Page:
SCINQ Asia Weekly Roundup: CRISPRbabies and the recklessness of Man

The day geneticists and bioethicists have long expected may come has arrived much quicker and recklessly than ever imagined. A Chinese geneticist named He Jiankui, from the Southern University of Science and Technology in Shenzhen, made the audacious claim to have genetically modified human embryos using CRISPR-Cas9 technology that have been taken to term as twins.

The revelation that he had created the first so-called “designer babies” (Or CRISPRbabies on Twitter) was met with widespread condemnation, revulsion, and more recently, punishment. Questions regarding his data, technique, and conclusions indicate that his claims may have been overstated.

He is now being accused of taking advantage of his subjects who had not been completely informed as to what the experiment entailed and may have been pressured into taking part. One thing is for sure. The world’s collective human genome will never be the same. The genetic alterations created in He’s lab will potentially be passed down generations and between people. (Nov. 27, 2018)

The twins at the center of the CRISPRbabies uproar have been given pseudonyms, Lulu and Nana, will most likely be subject to scientific observation for the remainder of their lives in order to observe any off target effects due to the changes made in their genomes. It is yet another unfortunate consequence of He Jiankui’s cavalier attitude toward his subjects’ well being. (November 29, 2018)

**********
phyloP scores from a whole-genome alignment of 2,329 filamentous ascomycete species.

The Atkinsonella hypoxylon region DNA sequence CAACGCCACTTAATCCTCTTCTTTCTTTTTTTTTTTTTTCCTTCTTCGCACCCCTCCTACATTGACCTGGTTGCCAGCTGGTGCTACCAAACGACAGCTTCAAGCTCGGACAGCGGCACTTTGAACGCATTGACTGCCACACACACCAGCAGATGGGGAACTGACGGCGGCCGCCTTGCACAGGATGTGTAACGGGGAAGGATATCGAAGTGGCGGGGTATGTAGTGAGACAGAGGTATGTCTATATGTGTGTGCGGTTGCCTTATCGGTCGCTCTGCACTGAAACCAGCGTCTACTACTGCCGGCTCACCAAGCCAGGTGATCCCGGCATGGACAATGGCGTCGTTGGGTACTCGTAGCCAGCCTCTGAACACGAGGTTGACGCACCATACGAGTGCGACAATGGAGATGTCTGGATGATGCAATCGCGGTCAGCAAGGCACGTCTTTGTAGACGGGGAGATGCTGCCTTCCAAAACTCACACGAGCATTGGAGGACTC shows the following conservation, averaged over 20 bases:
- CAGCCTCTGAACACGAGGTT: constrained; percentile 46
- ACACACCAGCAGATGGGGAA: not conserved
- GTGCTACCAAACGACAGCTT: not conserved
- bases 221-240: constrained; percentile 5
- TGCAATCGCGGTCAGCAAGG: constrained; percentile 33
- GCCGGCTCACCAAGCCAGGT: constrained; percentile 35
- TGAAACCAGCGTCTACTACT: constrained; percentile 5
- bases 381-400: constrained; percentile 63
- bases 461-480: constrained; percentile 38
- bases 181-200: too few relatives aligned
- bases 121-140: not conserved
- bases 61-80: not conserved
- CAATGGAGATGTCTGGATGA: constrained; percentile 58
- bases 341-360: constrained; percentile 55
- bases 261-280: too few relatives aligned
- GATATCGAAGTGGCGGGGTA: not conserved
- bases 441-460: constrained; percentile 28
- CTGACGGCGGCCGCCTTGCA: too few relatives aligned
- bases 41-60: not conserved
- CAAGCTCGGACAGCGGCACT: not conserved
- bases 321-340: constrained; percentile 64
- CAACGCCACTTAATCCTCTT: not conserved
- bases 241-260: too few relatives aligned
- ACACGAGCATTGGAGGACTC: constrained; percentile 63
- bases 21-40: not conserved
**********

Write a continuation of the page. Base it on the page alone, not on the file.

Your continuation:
According to China Daily, “He Jiankui, the Chinese researcher who claimed to have created the world’s first gene-edited babies, has been suspended from any scientific activities amid mounting questions from government agencies and academicians about the experiment.” (November 29, 2018)

Also in the news:

The New Haven, Connecticut-based biotechnology company Biohaven has set up an official subsidiary in Shanghai. The newly formed Bioshin will “develop and commercialize Biohaven’s migraine and neurology assets in China and other markets in the Asia-Pacific region.”

Chihaya Adachi has won the 2018 Nagoya Silver Medal. The Kyushu University scientist received the reward for his work on organic optoelectronics, organic semiconductor device properties, organic photophysics and photochemistry. Adachi Adachi is a professor of the Graduate School of Engineering and the director of the Center of Organic Photonics and Electronics Research.

IMAGE SOURCE: Screenshot

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